Taking the time to identify special attributes for each vehicle, then ensure that any features that make THIS vehicle different from others are included in the images. Doing so, makes it easier for a customer to identify and discover that vehicle. The vehicle immediately becomes more engaging and this adds value for the customer while researching and shopping. It makes absolutely no sense to fail to take a picture of a tow hitch on a truck, forcing a consumer to wade through options to figure out whether the truck has one. Or, why would you omit the fact that this truck has Blind Spot Assist Level 4? Including this data front and center cleverly combines rich media with relevant data, more effectively merchandizing the vehicle online, setting it apart from competing vehicles. Another question to ask is, what if those features which are simply impossible to explain online in a normal way? Well, the good news is that OEMs have already created media to do just that. However, many dealers aren’t taking advantage of these resources to help better sell these vehicles.
For example, on recent Porche 911 Turbo models, the front suspension is so low that the front of the vehicle scrapes when entering a driveway. Well, Porsche included a feature called the “Front Axle Lift System,” where a customer can push a button which lifts the front end slightly, allowing the driver to pull into their driveway without the front-end scraping. Even if a consumer were to read this feature in the laundry list buried below the fold of a VDP, they may not know what it is or simply what it means. If you have one of these in stock you would be wise to include the rich media created by the factory to highlight and explain the feature. This builds value in the vehicle and increases consumer interest.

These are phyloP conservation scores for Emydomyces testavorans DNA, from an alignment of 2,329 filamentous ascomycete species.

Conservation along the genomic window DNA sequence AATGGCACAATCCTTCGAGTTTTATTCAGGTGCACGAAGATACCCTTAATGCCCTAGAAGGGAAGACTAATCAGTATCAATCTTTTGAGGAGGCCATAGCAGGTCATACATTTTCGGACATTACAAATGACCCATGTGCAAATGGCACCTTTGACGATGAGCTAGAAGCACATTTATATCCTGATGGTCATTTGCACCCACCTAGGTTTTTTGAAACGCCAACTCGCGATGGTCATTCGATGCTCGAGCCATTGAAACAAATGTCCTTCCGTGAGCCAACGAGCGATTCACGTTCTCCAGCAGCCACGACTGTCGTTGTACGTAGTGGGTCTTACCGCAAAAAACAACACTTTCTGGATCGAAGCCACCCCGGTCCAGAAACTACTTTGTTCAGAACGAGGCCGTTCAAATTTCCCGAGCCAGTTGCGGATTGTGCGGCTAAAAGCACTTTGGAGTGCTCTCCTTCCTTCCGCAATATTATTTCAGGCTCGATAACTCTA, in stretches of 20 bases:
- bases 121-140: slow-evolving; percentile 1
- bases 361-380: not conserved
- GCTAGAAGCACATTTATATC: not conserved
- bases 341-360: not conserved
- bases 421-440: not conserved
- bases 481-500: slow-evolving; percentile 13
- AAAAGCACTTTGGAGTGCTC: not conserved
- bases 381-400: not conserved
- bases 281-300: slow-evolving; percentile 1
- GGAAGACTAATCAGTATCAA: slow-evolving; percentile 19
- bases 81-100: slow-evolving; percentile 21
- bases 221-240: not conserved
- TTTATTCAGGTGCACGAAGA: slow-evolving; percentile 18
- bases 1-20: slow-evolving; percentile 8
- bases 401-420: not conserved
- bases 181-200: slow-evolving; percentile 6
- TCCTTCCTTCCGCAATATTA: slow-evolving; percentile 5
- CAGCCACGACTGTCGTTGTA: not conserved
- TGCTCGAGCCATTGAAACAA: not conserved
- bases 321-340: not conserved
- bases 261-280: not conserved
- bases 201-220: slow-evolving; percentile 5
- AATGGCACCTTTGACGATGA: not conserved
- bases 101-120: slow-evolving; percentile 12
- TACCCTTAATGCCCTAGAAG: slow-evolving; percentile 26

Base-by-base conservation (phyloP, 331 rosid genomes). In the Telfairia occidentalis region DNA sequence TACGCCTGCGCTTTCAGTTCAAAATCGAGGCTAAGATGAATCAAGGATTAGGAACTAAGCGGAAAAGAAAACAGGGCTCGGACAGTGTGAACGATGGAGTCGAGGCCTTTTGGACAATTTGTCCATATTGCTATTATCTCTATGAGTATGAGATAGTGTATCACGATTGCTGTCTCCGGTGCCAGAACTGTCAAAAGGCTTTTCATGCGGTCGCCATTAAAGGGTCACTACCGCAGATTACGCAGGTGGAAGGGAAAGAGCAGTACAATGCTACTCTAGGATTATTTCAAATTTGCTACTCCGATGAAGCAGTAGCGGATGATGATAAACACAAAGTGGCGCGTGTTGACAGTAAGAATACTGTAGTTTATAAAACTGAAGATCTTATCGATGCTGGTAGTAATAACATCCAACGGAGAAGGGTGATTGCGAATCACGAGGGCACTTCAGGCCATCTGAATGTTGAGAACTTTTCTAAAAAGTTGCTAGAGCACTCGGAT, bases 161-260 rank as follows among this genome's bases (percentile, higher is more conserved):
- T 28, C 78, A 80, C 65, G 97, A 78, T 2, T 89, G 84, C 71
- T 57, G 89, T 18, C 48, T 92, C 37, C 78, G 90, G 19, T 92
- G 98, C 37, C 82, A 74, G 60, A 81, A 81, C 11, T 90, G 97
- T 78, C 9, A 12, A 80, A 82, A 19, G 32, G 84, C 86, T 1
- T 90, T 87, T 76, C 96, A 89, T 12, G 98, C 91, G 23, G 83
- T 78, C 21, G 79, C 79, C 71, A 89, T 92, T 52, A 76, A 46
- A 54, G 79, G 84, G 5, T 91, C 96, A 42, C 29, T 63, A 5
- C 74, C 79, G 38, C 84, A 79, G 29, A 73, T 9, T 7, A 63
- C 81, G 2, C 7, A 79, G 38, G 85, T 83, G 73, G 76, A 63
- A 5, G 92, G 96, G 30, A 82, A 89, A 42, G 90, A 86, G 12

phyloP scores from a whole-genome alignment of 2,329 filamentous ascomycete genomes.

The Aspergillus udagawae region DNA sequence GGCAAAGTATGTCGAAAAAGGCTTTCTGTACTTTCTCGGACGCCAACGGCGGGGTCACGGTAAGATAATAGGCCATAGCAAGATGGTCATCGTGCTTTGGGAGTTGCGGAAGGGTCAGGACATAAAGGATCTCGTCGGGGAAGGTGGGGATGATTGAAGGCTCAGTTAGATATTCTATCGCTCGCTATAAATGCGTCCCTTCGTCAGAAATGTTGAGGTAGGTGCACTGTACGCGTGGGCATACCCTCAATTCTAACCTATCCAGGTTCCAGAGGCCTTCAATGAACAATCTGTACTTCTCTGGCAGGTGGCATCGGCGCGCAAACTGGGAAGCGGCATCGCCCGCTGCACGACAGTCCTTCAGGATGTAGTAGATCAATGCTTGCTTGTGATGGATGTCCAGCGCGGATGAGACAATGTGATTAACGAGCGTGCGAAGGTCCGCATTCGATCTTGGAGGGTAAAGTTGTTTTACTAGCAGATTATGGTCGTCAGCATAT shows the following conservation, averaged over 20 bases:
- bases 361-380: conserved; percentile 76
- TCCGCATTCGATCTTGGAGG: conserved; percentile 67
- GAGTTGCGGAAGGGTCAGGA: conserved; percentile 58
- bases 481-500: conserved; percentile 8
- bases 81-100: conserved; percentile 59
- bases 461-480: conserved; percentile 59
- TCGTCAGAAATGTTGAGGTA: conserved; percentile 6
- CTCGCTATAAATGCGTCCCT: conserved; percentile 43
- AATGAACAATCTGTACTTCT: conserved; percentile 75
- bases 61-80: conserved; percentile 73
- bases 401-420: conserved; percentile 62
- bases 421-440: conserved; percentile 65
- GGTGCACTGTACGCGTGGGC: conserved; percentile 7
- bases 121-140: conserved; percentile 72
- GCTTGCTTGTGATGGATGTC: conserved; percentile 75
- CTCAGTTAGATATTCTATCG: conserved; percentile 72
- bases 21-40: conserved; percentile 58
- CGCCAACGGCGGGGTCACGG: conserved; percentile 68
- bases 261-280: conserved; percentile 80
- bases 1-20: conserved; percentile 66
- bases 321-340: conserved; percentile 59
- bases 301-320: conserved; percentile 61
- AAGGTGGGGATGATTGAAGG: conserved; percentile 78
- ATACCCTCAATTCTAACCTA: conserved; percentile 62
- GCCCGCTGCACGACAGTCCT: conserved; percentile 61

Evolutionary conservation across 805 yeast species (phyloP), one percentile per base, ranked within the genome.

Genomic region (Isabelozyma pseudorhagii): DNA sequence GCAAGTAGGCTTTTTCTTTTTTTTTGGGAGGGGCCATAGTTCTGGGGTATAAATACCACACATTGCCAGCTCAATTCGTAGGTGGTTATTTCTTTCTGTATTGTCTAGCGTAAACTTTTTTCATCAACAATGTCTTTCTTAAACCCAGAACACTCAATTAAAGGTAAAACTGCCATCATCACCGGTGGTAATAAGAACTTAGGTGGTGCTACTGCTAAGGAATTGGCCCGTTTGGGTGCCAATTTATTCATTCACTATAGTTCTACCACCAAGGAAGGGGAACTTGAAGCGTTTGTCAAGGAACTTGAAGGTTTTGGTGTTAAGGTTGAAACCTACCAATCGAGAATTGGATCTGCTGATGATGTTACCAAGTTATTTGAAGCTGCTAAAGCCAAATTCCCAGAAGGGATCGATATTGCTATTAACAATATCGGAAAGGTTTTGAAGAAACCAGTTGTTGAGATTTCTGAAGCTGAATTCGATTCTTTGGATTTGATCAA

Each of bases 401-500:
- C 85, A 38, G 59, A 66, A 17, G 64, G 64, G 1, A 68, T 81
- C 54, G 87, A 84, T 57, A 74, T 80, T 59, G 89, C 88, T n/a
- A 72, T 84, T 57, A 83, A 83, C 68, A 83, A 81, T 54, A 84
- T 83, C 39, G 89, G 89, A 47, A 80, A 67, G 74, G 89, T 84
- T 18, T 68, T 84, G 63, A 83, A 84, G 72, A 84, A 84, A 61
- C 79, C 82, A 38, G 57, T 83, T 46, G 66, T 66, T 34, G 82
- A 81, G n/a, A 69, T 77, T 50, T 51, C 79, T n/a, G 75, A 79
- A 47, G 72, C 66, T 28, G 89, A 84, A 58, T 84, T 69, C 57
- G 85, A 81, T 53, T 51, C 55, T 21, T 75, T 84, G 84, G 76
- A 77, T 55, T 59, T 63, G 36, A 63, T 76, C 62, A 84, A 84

The bottom line is that it is important to treat each vehicle differently in your merchandising process. Don’t shoot a Rubicon the same way you shoot a Civic. They have different buyers, interested in different features. By treating each vehicle as an individual – highlighting the features and options that make it special, followed by placing those features front and center in the description with images and rich media – you can differentiate your vehicle online without resorting to lowering the price in order to compete with another dealership’s offer.
Shifting a customer’s mindset, primary concern and interest away from price, and towards the vehicle’s features and benefits, increases the likelihood that the customer will focus on the vehicle for what it has to offer, rather than how much it costs. When you begin the conversation, the customer will already know why your vehicle is priced higher than other, which reduces friction in the sales process, creates a better customer experience, and equally as important, turns your inventory faster.
This can all be accomplished by asking one simple question, taking a few more minutes with each vehicle, and simply doing what every salesperson does with every customer standing in front of them – sell the vehicle.